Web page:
Another US academic on Taiwan

4 Nov

Begun by Obama’s “pivot to Asia”, the wall to wall demonising of China by Washington and its junior partners, amped up by our not so independent media, continues under POTUS 46. But there are articulate and informed voices of sharp dissent within US academia. In advancing my own understanding, the most important has been Michael Hudson: Professor of Economics at the University of Missouri–Kansas City, researcher at Bard College’s Levy Economics Institute, global south debt specialist, Sinologist and much besides.

(Professor Hudson frequently features in these posts, most recently in the second of last week’s autumn reads.)

But there are others, like Deborah Brautigam, Professor of Political Economy at Johns Hopkins University, where she is also the Director of its China Africa Research Initiative. A third is Ken Hammond, Professor of History at New Mexico State University and, like Hudson, a frequent long stay visitor to China.

Here Professor Hammond is interviewed for sixty-eight lucid and info-packed minutes by Rania Khalek. While the latter’s youthful enthusiasm can at times make her questions heavy-handedly leading and – worse in my book – too long, she does keep things on track and moving forward nicely. As for the professor, his responses are masterly. Though the context is Taiwan, the most worrying front of all in this new cold war, the ground covered goes far wider. The time invested – and the interview loses little for being heard while driving or ironing, say, rather than viewed – will be richly rewarded.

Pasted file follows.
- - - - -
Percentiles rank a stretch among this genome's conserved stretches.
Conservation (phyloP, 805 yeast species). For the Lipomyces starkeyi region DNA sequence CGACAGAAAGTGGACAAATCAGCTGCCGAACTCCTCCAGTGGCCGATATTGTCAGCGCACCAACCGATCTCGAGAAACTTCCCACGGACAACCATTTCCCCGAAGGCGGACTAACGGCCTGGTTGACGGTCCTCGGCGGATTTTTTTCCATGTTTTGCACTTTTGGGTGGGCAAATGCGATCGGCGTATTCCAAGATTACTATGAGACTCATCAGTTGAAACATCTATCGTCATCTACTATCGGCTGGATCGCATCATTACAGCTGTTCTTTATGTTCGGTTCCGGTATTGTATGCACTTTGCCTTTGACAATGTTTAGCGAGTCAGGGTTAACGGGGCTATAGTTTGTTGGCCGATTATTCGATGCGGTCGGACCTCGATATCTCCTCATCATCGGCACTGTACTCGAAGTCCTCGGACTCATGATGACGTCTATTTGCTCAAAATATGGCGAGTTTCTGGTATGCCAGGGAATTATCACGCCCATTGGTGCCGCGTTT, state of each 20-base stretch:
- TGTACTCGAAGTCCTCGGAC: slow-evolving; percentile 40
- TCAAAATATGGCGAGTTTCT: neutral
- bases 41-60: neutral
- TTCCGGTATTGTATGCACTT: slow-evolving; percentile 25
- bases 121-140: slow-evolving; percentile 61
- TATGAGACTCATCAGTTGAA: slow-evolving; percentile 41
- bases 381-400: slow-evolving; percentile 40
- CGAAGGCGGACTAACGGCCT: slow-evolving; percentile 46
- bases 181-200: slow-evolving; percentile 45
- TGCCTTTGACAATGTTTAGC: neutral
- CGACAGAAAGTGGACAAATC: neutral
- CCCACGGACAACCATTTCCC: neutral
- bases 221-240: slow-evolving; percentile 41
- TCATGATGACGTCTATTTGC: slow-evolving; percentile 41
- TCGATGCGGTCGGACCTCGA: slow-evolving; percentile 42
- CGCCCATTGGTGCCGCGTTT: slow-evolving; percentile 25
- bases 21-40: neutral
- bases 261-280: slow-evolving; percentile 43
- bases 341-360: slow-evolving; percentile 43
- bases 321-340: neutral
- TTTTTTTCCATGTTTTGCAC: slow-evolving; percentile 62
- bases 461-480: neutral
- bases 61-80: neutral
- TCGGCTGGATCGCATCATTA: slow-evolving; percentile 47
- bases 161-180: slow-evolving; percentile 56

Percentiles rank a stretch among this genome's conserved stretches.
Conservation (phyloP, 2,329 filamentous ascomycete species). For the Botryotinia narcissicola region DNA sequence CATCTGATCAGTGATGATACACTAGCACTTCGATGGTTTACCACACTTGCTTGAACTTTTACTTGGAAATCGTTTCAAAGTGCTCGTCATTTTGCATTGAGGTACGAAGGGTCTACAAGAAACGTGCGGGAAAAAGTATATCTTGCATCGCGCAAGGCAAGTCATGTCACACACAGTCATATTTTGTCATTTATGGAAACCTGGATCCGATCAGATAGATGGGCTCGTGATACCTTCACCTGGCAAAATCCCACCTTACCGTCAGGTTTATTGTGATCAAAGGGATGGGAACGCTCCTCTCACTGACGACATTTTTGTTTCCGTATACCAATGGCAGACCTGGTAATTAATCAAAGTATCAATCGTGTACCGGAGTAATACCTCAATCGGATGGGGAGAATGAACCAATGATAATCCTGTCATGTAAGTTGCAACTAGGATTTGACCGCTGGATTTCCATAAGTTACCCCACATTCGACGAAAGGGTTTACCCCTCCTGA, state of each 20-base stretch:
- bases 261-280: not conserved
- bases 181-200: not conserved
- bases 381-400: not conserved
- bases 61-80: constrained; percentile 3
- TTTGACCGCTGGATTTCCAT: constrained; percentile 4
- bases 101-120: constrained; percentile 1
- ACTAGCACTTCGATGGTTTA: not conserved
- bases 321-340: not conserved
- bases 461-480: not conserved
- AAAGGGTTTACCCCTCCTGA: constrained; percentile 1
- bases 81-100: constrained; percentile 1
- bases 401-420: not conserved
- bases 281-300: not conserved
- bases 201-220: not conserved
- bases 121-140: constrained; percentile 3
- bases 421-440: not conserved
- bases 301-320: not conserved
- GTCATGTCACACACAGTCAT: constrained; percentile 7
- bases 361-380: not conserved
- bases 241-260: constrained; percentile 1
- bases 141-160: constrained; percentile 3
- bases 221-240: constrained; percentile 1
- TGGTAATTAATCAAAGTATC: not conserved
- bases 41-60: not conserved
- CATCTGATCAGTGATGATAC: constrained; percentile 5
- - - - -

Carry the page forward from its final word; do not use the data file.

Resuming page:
There’s a red horizontal line at foot of screen, broken into segments. Hover the cursor over each for a summary of what is being discussed in that part of the interview.

The segments are:

  • History of Taiwan
  • China’s civil war
  • China in WW2
  • Taiwan’s military dictatorship, 1949-1993
  • Taiwan at the UN – representing all of China!
  • “One China” agreed by both Taiwan and the mainland
  • US provocations
  • Taiwan’s hawks
  • Imagining reunification
  • Taiwan’s ruling party intransigence due to US support
  • China v Washington – who is the aggressor?
  • Biden different from Trump?
  • What informs US Sinophobia?
  • De-escalation channels
  • The CIA in Tibet
  • Efforts to Balkanise China
  • Inevitability of US decline
  • Cold war politics within US academia 1

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  1. In his closing words, Professor Hammond speaks of progressives within US academia in terms familiar to me from my own engagements with ultra-leftist critics of China. While the tone may differ, the “plague on both their houses” stance he speaks of is substantively identical to that of a far left which, having failed to effect revolution in the West, and by that failure obliged China to adapt to global neoliberalism, now has the gall – even as Belt & Road lifts hundreds of millions from poverty, promises the same for hundreds of millions more in the global south at large and, for all Greta Thunberg’s ingenue accusations, looks to achieve carbon neutrality ahead of the West – to denounce China’s “capitalist roadsters”!

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